Boyle magistrate has different perspective on Parks & Rec negotiations

Published 5:26 pm Friday, February 22, 2019


Guest columnist

For many decades, Paul Harvey’s nationwide radio program ended with his famous quote, “And now you know the rest of the story.” The purpose of this guest column is to make known a number of relevant points — listed below for full public disclosure. In essence, it is to clarify “The rest of the story” — with respect to recent negotiations between Boyle County Fiscal Court and the Danville City Commission about the future of our community’s Parks and Recreation complex.

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Our first meeting was held between the two Danville City Council members and two Boyle County magistrates on Monday, Feb. 11. Danville sent their contract attorney, who soon took the role of facilitator — for the City of Danville side of the table.

The purpose of that initial meeting? To begin exploration of concepts regarding parks management, property ownership and potential financial considerations. There was neither any discussion about reaching — nor any intent to rush to “consensus” on such intricate matters during this initial meeting.

Fast forward one week when we met at 4 p.m. on Feb. 18 — this time, as we had agreed at the end of meeting one, we would review an anticipated memorandum. It would simply outline the major issues under consideration.

Under the belief we would be receiving bulleted points for further consideration prior to that meeting, we adjourned hearing we would receive that document on Feb. 15. When it was not received on a timely basis, we sent an email late that day titled “Initial Meeting Summary,” affirming our agreement that a working document was anticipated. No reply was received until after the weekend.

Unfortunately, nothing arrived until an email, received at 12:18 p.m. Monday. It came less than four hours prior to convening our second negotiating session. We therefore had extremely limited time to review a four-page document in legal-ese. Rather than a meeting summary, its title began, “A recommendation of the Joint Ad Hoc Committee …” and though Danville’s attorney had stated it would be only a couple of pages, it covered a total of four, including signature lines and names of our committee members and Feb. 18 as the date for us to sign.

Totally unprepared for a signature document and to protect our constituent taxpayers’ interests, we would not go beyond our agreed-upon “initial meeting summary.” Here are just a few items of concern we identified in that late-arriving transmittal. Each caused immediate misgivings and significant alarm:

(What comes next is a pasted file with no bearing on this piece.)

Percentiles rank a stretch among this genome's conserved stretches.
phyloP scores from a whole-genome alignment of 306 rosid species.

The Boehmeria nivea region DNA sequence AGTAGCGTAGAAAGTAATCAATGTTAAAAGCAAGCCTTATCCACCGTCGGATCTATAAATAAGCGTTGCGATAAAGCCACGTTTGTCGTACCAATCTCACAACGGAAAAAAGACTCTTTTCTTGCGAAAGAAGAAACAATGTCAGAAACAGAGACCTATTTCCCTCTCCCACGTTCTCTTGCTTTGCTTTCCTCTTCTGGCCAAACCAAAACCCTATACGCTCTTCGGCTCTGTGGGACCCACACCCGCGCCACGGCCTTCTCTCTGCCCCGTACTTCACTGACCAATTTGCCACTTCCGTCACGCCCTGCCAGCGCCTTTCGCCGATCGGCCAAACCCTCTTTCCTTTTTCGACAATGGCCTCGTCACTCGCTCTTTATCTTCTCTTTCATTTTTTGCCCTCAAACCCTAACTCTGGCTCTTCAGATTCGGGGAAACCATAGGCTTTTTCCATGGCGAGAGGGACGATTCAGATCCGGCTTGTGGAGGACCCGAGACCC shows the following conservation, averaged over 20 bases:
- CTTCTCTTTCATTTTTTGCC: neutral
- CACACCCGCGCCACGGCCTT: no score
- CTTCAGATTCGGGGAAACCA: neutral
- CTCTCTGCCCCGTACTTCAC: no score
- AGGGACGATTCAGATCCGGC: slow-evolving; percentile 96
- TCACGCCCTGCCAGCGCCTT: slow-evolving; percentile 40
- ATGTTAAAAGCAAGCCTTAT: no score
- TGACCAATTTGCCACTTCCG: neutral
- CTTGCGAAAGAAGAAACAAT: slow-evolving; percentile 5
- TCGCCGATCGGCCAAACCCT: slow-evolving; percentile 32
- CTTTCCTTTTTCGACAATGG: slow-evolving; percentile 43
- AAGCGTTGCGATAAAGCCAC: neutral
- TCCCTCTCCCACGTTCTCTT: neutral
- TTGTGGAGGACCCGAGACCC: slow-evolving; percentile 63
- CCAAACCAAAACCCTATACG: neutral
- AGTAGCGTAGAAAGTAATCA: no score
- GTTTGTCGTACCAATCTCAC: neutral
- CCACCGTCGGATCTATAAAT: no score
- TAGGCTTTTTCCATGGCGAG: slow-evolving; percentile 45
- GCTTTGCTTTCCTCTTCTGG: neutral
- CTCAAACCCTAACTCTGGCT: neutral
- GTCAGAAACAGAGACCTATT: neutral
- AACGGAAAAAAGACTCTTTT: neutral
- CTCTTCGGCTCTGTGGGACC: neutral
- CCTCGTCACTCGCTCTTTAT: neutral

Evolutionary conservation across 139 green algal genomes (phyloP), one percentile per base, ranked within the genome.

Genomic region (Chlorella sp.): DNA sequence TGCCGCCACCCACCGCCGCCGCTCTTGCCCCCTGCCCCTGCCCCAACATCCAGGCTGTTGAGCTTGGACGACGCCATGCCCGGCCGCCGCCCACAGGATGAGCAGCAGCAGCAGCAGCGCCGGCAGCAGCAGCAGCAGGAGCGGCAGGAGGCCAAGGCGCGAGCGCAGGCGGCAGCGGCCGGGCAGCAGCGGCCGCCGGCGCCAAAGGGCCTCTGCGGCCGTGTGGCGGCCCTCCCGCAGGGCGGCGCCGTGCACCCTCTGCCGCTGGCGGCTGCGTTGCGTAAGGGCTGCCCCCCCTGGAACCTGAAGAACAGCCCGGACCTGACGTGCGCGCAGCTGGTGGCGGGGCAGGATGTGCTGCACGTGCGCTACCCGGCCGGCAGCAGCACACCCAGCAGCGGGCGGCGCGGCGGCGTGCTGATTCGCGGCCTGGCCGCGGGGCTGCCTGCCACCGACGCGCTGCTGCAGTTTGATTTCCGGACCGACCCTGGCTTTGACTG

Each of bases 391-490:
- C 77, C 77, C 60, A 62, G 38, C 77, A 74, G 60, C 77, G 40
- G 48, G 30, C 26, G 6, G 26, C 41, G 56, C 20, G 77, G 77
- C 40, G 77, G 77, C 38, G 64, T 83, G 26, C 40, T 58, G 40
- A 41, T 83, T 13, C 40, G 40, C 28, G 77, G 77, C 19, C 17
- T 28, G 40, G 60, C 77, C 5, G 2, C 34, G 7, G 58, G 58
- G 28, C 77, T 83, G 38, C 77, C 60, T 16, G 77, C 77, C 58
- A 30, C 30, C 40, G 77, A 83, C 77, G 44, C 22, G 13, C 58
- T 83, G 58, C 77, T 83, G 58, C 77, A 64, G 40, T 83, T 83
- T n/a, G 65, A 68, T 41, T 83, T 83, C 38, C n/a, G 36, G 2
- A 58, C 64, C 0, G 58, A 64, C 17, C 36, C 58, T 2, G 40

• It came as a four-page apparently legal document with specific dates for signatures — Feb. 18 for our working group and Feb. 26 to be signed by our county judge-executive and Danville’s mayor.
  • Language in the document stated that a consensus had been reached.
  • It referenced two ordinances, previously unmentioned and unknown to us.
  • Although a continued annual financial contribution was discussed during the Feb. 11 meeting, it never went beyond our initial county offer of $50,000 due to our potential diminished parks role; the city document started at more than a quarter-million dollars.
  • Having raised the possibility of evaluating a city land transfer of 21 acres to begin discussions of its value, it appeared in the attorney’s document as if of equal value to transferring Boyle County’s equity in half of Millennium Park — ground of infinitely greater worth.
  • Specific “recommendation” language read that we would, if signing that day be agreeing to “adopt and approve the following plan.”
  • On the basis of all that appears above, the document had every feel of being a binding legal contract.
  • Major components discussed at the first meeting, such as Boyle County’s desire to negotiate for 10 acres of fairgrounds property were totally absent — a unilateral decision remarked on by the city attorney as non-negotiable.
  • A six-month city or county contract severance clause — potentially allowing Danville to “go it alone” that was never mentioned during our first meeting — could readily be interpreted to require county residents to pay park usage fees sometime in the future.

While these facts were not included in The Advocate-Messenger’s initial meeting account, neither was the Danville lawyer’s surprise opening statement: that the attorney’s document was the consensus from our initial meeting. That stunning remark set the stage and tone for the remainder of the meeting. Our magistrate colleague’s reply — captured in the Advocate and restated here was, “Surely to god you didn’t think we were going to say yes and agree to this.”

All throughout that second session, our side of the table spoke about a mutually advantageous conclusion that we hoped to reach between Danville and Boyle County. And that we would act in the best interest of both our Boyle County constituents and those of Danville’s city commissioners. Hopefully, this account will help both sides realize that our Boyle County magistrates came to the table then, and plan to come again — striving for a true consensus: one to the betterment of our entire community.

Now you know the rest of the story.


Tom Ellis is a Boyle County magistrate representing the county’s District 1. He is one of two magistrates who were appointed to serve on the joint working group looking into parks & recreation plans.